A teacher at Glenfield Middle School in Montclair, N.J., keeps an empty chair in his classroom and has a meaningful reason behind it.
Dan Gill, 75, has been teaching for the past 52 years and for more than 30 years now, he has kept an empty chair in his classroom. The story behind it has inspired and reminded many of his students, ‘the importance of empathy’ and how privileged some are, while some are not.
When he was 9 years old, Gill and his friend Archie Shaw went to a birthday of their friend. They were stopped at the door by the mother, who looked disapprovingly at Archie for he was a black boy. She told them that there were no more chairs and only Gill could come in.
“I can still see this woman’s face,” he said, adding that he offered to sit on the floor and give Archie his seat. “She said: ‘No, you don’t understand. There are not enough chairs.’ ”
Realizing what was happening, Gill felt so bad that his best friend was humiliated for his skin color. The two friends left their presents and the place with tears in their eyes, feeling confused and hurt.
“I felt so bad because he had been humiliated,” Gill said. “We gave her the presents and I said we’re going to go to my house, where there are plenty of chairs.”
He had started the tradition of telling this story to his students, every year on Martin Luther King Jr’s birthday. As a reminder of how important the day was and what it means in the lives of others who are victims of racial discrimination and how they are supposed to confront racism.
Realizing that kids learn very well through the usage of metaphors, Gill had begun placing the chair in the classroom, 30 years ago. He explains that the chair embodies “the idea of opportunity; it’s the idea of welcoming; it’s the idea of treating people with respect. ”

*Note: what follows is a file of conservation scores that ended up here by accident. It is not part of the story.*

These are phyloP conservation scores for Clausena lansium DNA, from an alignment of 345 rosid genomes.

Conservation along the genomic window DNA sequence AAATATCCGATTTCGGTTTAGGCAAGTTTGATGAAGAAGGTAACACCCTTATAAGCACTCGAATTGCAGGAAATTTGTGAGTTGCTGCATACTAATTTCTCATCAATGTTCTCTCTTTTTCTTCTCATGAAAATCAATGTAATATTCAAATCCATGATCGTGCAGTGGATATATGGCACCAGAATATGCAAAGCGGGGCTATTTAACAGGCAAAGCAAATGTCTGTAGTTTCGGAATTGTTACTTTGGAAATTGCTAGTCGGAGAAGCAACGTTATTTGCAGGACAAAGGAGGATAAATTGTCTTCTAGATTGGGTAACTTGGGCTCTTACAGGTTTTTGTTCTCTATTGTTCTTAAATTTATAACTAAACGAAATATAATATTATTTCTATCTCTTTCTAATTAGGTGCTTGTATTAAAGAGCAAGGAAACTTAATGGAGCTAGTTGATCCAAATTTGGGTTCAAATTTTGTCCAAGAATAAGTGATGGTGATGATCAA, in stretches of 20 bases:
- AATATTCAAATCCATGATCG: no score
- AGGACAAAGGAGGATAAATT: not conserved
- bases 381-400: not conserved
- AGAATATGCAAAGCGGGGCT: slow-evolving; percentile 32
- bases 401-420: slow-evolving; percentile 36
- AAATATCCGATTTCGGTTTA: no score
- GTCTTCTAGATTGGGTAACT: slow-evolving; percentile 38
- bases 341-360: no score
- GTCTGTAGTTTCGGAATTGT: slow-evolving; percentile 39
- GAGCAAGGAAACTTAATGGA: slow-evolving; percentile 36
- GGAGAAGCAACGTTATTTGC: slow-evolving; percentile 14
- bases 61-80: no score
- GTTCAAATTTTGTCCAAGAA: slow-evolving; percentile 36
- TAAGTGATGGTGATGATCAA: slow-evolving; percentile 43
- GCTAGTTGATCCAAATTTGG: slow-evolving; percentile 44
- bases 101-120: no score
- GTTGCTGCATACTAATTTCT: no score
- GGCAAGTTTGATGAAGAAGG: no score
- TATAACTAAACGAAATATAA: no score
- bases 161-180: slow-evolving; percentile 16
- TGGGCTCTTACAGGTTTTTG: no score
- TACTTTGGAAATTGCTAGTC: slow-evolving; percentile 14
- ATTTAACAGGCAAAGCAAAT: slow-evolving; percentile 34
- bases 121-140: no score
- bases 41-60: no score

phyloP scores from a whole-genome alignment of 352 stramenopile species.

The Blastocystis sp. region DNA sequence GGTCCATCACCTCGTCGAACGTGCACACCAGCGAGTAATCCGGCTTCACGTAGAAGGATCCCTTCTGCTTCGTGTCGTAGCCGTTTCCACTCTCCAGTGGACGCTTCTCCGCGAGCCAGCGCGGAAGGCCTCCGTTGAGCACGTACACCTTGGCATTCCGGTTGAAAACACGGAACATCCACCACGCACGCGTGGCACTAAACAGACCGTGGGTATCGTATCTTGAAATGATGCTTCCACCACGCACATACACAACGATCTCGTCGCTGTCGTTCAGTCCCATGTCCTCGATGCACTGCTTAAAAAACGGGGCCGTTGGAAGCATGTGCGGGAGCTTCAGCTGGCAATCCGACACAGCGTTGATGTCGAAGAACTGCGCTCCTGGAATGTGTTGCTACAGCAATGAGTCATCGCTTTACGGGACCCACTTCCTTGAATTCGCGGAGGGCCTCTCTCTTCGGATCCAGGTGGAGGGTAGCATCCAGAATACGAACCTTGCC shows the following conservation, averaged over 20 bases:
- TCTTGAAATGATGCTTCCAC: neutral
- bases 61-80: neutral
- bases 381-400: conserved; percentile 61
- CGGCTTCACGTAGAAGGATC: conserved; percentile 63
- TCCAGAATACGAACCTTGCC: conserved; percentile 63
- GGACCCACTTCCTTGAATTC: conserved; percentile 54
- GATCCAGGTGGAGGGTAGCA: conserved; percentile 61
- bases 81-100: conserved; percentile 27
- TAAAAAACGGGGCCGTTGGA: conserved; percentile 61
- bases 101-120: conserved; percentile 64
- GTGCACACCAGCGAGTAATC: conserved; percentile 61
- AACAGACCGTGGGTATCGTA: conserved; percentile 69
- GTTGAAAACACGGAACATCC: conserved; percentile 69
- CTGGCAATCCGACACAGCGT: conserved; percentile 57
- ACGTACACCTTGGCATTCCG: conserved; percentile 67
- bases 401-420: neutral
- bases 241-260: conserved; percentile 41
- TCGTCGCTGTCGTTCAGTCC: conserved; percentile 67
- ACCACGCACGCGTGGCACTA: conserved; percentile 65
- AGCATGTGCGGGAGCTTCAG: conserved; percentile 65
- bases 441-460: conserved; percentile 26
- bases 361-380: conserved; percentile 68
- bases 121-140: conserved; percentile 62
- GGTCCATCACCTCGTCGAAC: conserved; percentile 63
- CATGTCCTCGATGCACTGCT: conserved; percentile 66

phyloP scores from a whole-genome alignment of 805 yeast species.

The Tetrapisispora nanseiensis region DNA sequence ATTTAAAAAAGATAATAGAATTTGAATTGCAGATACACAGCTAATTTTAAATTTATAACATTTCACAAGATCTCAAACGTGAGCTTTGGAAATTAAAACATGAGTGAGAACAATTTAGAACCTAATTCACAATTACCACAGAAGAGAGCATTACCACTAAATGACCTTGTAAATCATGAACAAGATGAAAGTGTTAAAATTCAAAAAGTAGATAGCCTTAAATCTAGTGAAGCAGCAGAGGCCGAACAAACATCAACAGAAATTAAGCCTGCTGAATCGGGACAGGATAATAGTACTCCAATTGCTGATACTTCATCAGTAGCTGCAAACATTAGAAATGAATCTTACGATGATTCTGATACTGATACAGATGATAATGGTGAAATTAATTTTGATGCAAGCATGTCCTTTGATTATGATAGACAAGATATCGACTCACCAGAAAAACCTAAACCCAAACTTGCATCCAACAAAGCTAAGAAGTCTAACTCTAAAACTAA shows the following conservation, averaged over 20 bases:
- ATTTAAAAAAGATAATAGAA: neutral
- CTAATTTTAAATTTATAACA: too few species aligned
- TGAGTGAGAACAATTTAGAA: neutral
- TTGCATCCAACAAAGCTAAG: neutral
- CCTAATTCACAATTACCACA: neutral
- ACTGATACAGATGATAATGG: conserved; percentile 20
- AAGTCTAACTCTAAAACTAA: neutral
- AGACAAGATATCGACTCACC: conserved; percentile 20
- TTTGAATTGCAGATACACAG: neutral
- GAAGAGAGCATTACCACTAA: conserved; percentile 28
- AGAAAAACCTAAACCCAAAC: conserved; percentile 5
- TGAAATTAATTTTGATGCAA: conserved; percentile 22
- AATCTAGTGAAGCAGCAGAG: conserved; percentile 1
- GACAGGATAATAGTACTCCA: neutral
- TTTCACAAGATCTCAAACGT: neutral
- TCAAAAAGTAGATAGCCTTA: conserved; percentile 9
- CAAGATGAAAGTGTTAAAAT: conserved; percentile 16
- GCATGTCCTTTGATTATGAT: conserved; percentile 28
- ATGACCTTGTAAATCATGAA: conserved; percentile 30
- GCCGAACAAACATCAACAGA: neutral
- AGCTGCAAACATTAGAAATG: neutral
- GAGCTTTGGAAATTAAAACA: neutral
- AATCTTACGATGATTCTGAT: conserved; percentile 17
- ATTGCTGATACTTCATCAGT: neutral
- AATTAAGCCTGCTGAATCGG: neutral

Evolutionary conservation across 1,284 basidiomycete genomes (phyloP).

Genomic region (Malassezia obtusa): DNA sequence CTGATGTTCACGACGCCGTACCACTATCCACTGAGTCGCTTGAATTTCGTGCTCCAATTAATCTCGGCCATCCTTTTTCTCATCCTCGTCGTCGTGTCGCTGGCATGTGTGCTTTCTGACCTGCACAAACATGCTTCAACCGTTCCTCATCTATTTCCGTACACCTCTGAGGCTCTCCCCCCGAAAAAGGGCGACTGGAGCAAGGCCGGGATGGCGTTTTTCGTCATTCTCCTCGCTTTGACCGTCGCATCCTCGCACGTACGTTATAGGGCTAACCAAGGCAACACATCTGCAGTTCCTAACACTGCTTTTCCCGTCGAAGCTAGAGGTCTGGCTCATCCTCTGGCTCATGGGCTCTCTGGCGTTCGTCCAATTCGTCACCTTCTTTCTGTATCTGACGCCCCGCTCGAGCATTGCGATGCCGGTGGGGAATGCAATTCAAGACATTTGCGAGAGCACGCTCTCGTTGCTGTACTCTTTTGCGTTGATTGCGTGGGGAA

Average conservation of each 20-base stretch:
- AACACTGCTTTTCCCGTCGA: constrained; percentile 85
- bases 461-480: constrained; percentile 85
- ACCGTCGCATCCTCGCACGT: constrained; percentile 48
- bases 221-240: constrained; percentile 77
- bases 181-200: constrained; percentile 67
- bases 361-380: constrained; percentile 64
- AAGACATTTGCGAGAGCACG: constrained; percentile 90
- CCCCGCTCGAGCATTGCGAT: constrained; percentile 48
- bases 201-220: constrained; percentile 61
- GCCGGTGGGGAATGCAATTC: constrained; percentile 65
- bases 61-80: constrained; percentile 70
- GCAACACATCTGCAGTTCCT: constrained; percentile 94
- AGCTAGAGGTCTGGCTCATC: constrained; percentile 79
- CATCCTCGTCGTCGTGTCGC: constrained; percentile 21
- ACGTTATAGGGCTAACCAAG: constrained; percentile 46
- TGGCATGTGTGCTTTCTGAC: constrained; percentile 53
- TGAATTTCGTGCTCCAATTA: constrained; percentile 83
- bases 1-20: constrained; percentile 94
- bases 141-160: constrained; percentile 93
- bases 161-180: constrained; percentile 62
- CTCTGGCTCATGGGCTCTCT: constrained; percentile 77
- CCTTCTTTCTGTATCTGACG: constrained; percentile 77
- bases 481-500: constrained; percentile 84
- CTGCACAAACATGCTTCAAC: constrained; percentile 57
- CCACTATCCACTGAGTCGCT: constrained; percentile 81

Over the years, the story and the chair has resonated with many of the students in the school, which he often shared in schoolwide assemblies.
Erika Pierce, the principal of Glenfield said, “The chair really speaks to his educational philosophy about inclusion and making sure that everyone feels that they have a place and a space, and that they’re valued.”
Dan has also secured a publishing contract for a book titled, ‘No more Chairs’ by winning an impromptu book pitch at the Montclair Literary Festival. He is dedicating the book to his friend Archie Shaw, who had passed away last year.
He has also been rewarded with $1000 from Pilot Pen for his great work as a teacher.
“It’s wonderful to be able to share this meaningful story that can touch other people, and motivate them to open up their hearts,” Gill said.
He is glad that he now has an opportunity to reach a wider audience through the book even as he plans to retire in 2023.